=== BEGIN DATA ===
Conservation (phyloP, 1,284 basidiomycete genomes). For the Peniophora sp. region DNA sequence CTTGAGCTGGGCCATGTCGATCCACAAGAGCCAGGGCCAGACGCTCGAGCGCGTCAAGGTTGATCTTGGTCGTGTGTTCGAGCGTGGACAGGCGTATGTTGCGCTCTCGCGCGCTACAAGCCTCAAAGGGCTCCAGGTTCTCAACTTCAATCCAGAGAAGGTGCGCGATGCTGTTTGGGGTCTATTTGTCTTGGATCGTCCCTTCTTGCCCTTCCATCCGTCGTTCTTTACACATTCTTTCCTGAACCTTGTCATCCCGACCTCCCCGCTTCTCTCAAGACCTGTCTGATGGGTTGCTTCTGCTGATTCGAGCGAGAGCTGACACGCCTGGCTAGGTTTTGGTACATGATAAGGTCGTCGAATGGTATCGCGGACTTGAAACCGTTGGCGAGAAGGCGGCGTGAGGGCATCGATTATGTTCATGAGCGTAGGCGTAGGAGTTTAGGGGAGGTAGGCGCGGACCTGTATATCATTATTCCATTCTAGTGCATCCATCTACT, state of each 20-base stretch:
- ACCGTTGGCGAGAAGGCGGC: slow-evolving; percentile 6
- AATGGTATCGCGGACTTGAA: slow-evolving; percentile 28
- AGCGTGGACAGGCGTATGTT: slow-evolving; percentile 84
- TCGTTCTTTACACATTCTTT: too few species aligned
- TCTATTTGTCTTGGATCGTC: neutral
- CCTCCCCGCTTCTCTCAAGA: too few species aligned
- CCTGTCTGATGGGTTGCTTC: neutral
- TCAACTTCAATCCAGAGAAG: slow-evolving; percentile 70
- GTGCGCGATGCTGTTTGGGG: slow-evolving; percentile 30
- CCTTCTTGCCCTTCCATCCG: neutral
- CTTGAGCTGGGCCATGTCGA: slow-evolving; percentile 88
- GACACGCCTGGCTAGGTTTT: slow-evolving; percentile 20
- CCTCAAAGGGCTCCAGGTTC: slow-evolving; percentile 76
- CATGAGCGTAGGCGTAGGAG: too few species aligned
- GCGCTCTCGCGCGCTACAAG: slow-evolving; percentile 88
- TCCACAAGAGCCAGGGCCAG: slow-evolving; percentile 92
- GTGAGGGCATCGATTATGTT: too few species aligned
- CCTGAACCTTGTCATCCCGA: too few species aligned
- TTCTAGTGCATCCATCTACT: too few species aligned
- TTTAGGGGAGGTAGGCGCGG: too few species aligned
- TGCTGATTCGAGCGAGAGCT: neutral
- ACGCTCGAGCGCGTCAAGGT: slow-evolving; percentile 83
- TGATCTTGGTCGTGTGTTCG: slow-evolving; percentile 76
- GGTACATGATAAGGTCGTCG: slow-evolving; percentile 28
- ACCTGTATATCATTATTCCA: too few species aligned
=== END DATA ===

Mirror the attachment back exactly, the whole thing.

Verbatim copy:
Conservation (phyloP, 1,284 basidiomycete genomes). For the Peniophora sp. region DNA sequence CTTGAGCTGGGCCATGTCGATCCACAAGAGCCAGGGCCAGACGCTCGAGCGCGTCAAGGTTGATCTTGGTCGTGTGTTCGAGCGTGGACAGGCGTATGTTGCGCTCTCGCGCGCTACAAGCCTCAAAGGGCTCCAGGTTCTCAACTTCAATCCAGAGAAGGTGCGCGATGCTGTTTGGGGTCTATTTGTCTTGGATCGTCCCTTCTTGCCCTTCCATCCGTCGTTCTTTACACATTCTTTCCTGAACCTTGTCATCCCGACCTCCCCGCTTCTCTCAAGACCTGTCTGATGGGTTGCTTCTGCTGATTCGAGCGAGAGCTGACACGCCTGGCTAGGTTTTGGTACATGATAAGGTCGTCGAATGGTATCGCGGACTTGAAACCGTTGGCGAGAAGGCGGCGTGAGGGCATCGATTATGTTCATGAGCGTAGGCGTAGGAGTTTAGGGGAGGTAGGCGCGGACCTGTATATCATTATTCCATTCTAGTGCATCCATCTACT, state of each 20-base stretch:
- ACCGTTGGCGAGAAGGCGGC: slow-evolving; percentile 6
- AATGGTATCGCGGACTTGAA: slow-evolving; percentile 28
- AGCGTGGACAGGCGTATGTT: slow-evolving; percentile 84
- TCGTTCTTTACACATTCTTT: too few species aligned
- TCTATTTGTCTTGGATCGTC: neutral
- CCTCCCCGCTTCTCTCAAGA: too few species aligned
- CCTGTCTGATGGGTTGCTTC: neutral
- TCAACTTCAATCCAGAGAAG: slow-evolving; percentile 70
- GTGCGCGATGCTGTTTGGGG: slow-evolving; percentile 30
- CCTTCTTGCCCTTCCATCCG: neutral
- CTTGAGCTGGGCCATGTCGA: slow-evolving; percentile 88
- GACACGCCTGGCTAGGTTTT: slow-evolving; percentile 20
- CCTCAAAGGGCTCCAGGTTC: slow-evolving; percentile 76
- CATGAGCGTAGGCGTAGGAG: too few species aligned
- GCGCTCTCGCGCGCTACAAG: slow-evolving; percentile 88
- TCCACAAGAGCCAGGGCCAG: slow-evolving; percentile 92
- GTGAGGGCATCGATTATGTT: too few species aligned
- CCTGAACCTTGTCATCCCGA: too few species aligned
- TTCTAGTGCATCCATCTACT: too few species aligned
- TTTAGGGGAGGTAGGCGCGG: too few species aligned
- TGCTGATTCGAGCGAGAGCT: neutral
- ACGCTCGAGCGCGTCAAGGT: slow-evolving; percentile 83
- TGATCTTGGTCGTGTGTTCG: slow-evolving; percentile 76
- GGTACATGATAAGGTCGTCG: slow-evolving; percentile 28
- ACCTGTATATCATTATTCCA: too few species aligned